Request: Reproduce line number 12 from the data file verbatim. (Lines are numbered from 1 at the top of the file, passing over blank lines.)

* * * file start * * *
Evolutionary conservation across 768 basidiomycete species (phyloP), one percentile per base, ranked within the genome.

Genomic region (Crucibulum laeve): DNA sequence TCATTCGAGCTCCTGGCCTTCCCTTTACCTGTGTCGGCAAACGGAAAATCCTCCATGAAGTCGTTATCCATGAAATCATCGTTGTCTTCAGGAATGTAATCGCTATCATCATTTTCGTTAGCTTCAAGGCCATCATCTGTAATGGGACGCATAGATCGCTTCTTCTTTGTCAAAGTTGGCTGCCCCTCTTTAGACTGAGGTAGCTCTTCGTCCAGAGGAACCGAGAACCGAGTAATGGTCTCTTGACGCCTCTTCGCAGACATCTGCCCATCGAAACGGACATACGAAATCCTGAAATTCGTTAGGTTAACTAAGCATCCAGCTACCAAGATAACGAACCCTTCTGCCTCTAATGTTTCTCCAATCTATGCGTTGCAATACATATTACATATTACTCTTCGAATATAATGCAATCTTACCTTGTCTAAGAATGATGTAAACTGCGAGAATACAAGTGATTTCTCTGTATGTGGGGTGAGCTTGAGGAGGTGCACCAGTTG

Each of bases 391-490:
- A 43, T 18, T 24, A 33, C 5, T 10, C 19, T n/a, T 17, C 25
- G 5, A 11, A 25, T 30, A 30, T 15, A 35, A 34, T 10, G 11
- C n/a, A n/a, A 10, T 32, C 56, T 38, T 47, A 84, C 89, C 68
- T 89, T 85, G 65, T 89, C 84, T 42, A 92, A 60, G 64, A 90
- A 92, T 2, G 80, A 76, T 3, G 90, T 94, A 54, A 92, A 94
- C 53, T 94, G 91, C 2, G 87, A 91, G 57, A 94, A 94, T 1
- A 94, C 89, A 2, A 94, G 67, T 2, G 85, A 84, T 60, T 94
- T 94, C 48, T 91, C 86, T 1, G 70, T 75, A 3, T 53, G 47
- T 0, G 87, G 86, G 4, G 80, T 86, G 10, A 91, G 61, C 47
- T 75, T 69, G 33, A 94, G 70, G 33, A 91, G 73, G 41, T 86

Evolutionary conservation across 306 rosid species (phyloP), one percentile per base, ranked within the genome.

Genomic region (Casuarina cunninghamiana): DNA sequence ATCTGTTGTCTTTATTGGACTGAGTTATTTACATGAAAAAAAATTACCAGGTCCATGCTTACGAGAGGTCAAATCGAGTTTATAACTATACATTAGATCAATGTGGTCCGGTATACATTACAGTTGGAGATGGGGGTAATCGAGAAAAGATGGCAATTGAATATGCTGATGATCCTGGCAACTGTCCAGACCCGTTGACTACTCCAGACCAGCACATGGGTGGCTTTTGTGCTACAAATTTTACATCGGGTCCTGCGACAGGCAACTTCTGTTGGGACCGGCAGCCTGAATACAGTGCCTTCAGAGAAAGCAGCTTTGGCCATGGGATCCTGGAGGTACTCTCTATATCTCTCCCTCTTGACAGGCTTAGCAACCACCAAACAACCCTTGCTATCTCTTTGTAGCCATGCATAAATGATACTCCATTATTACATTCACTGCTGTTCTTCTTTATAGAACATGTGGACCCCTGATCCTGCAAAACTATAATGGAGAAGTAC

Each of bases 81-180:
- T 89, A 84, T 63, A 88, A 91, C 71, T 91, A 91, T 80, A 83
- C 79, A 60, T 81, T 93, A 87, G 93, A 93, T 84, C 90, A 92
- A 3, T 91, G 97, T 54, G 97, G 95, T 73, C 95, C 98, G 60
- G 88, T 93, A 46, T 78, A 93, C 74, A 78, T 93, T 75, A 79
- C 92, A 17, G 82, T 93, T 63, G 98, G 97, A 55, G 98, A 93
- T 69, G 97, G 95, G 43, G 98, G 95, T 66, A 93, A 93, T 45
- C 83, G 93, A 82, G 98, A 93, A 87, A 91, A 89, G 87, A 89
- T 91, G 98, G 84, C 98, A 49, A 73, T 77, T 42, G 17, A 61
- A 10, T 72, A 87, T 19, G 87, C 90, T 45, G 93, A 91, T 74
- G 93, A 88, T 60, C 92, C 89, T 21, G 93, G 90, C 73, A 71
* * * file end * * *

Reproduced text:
- T 0, G 87, G 86, G 4, G 80, T 86, G 10, A 91, G 61, C 47